Martin, who runs Leeds-based Modern Technology Installations, said more people were installing CCTV systems in their homes.
“I’ve definitely seen an increase in the number of people wanting systems installing. The technology has moved on so much in recent years that today, it’s relatively simple to install a system in your home which can be accessed remotely via a computer or even a mobile phone. It’s the same kind of system people use to access their Sky TV when they are out of the home. If you do install a system and the cameras have the ability to pan, zoom and tilt, you can even move them around.
“More and more people are working away from home, they might want to check on their property or just make sure their family feel safe. I get a lot of clients who have cameras installed to watch things like outdoor sheds, cars and garages. If something happens, or if someone breaks in, you have something evidential to show the police.
“I remember one incident in which thieves threw a rock through a set of patio doors but the whole thing was captured on camera and the film was given to the police.
But this massive increase in private surveillance has given some people to worry.
Nick Pickles, director of privacy campaign group Big Brother Watch, argues the spread of CCTV cameras has done little to prevent crime.
He said: “Pretty much every piece of research done into CCTV has found it has barely any impact on crime. If it was the deterrent some claim it to be, Britain’s crime rate should be significantly lower than countries that don’t have the same level of surveillance. As it is, we’re no safer and despite CCTV being a totally ineffective deterrent, we continue to pour money into it as a crime prevention tool.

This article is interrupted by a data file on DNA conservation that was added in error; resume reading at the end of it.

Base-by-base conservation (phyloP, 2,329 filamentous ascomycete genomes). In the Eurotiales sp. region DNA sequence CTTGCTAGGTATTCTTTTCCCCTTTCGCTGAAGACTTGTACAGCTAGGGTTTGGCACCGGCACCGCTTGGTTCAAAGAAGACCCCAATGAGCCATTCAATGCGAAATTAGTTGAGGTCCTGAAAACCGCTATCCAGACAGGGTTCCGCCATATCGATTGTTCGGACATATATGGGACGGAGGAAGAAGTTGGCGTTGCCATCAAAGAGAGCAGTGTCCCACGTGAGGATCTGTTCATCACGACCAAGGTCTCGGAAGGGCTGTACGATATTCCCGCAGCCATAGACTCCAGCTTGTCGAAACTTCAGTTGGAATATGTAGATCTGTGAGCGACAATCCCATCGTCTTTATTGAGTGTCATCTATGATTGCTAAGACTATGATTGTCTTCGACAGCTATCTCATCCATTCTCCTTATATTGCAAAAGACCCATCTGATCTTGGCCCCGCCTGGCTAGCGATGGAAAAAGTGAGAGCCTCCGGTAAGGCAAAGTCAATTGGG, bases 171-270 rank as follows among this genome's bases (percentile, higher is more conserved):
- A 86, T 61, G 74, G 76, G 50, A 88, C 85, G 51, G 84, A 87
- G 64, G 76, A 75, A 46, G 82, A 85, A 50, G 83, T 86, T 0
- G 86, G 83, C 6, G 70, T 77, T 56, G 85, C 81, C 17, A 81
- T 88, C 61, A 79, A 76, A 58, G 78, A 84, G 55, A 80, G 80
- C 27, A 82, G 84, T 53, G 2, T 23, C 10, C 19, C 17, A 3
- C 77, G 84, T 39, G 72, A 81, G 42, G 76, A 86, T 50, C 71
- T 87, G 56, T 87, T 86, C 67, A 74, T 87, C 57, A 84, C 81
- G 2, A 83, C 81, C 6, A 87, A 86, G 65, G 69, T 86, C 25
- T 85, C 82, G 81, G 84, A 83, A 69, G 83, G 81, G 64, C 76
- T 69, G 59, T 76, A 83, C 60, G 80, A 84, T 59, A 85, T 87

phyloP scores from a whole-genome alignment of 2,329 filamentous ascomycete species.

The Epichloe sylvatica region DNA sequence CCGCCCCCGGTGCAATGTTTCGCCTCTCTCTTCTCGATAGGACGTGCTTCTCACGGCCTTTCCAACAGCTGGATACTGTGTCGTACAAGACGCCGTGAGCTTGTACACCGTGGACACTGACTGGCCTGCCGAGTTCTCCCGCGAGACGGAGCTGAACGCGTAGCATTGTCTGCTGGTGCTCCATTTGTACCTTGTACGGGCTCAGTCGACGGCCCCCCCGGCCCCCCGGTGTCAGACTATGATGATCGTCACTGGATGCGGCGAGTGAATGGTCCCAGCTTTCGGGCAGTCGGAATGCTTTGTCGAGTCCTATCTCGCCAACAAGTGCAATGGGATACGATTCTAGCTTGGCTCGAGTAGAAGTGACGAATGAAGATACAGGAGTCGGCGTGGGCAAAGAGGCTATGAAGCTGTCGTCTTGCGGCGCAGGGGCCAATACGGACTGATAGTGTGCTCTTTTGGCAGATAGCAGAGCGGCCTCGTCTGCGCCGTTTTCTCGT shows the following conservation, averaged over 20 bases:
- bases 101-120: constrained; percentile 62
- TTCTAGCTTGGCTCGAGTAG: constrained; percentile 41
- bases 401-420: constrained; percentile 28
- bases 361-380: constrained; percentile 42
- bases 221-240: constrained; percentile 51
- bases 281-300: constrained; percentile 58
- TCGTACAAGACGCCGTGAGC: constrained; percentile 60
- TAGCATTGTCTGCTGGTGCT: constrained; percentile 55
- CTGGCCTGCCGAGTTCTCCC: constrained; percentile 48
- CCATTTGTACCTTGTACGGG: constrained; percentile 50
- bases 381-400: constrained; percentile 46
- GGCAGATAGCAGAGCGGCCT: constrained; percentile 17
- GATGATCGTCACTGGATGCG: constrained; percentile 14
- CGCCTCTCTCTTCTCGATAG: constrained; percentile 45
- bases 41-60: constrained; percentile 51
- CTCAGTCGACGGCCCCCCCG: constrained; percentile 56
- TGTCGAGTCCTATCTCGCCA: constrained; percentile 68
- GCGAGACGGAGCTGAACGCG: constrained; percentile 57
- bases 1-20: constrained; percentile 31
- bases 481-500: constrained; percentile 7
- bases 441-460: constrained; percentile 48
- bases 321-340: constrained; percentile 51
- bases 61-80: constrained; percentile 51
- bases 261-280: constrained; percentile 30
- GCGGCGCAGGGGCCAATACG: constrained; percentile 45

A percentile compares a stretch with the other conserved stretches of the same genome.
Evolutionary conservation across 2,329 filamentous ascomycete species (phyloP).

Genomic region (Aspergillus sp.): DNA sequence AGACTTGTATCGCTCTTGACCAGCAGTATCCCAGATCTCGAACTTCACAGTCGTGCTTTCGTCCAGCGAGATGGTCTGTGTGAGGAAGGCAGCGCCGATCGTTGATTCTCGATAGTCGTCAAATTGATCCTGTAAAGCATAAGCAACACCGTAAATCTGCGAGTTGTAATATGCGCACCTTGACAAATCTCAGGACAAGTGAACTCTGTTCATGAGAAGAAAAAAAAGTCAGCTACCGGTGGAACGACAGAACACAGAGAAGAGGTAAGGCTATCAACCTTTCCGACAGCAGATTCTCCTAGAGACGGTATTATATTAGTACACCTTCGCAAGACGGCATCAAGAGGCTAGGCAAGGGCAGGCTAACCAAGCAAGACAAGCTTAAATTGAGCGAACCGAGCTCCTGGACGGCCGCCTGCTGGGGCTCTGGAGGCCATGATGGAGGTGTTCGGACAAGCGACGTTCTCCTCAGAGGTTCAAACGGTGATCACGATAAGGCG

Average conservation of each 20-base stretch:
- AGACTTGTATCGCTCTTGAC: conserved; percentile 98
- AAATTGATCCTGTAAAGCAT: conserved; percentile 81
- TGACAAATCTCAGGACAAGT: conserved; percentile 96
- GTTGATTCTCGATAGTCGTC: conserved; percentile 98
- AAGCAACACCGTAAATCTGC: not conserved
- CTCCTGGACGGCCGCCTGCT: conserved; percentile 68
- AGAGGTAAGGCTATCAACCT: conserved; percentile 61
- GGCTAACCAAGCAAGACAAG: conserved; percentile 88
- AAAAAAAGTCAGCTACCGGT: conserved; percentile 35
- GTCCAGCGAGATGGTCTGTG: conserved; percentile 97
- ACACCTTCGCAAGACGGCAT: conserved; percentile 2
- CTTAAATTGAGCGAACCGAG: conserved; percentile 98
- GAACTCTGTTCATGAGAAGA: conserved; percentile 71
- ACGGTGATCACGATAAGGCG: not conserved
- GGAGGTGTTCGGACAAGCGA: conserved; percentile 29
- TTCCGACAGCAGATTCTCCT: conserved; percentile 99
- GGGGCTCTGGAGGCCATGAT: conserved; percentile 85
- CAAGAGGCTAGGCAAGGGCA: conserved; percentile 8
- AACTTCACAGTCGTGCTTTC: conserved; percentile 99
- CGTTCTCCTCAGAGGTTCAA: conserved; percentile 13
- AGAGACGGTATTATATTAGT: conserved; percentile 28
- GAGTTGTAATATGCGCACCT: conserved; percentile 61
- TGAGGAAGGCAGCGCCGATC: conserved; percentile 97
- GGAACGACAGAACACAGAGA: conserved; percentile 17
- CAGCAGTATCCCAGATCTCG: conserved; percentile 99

“More people are turning to CCTV at home but in reality it will do little to improve your security and in many cases leads to disputes with neighbours where cameras overlook gardens and other people’s property. You’d be far better off spending the money on real security measures that make it physically harder to get into your house.
“Sadly, in Britain the debate about CCTV has been hijacked by salesmen and politicians looking for a quick solution, rather than any evidence-based policy that, as many cities in the US have demonstrated, to tackle a problem you need to do more than record it on video. Anecdotally, more people are contacting us asking for advice when neighbours put cameras up.”
Meanwhile, civil rights campaign group Liberty said the UK was one of the most watched nations in the world, adding it was now being used in some schools, pubs and even swimming pool changing rooms.
It is calling for more regulation of the CCTV network, with safeguards put in place governing how the footage, whether public or private, is used.
A spokeswoman for the group said: “CCTV images can be a valuable tool in crime detection and they have been used effectively in a number of high profile cases over the past few decades. CCTV is however not a silver bullet. Often CCTV images are not sufficiently good quality to be used in criminal courts and it is relatively easy for someone to evade CCTV if they want to. Some police forces admit that they will not use CCTV footage because of the time and costs involved.
“Similarly, its effectiveness as a crime deterrent is far from proven. Our crime rates are comparable with countries with very few cameras. Our main concern is CCTV is unregulated. There is no binding legislation governing where CCTV cameras can be placed or who can operate them.”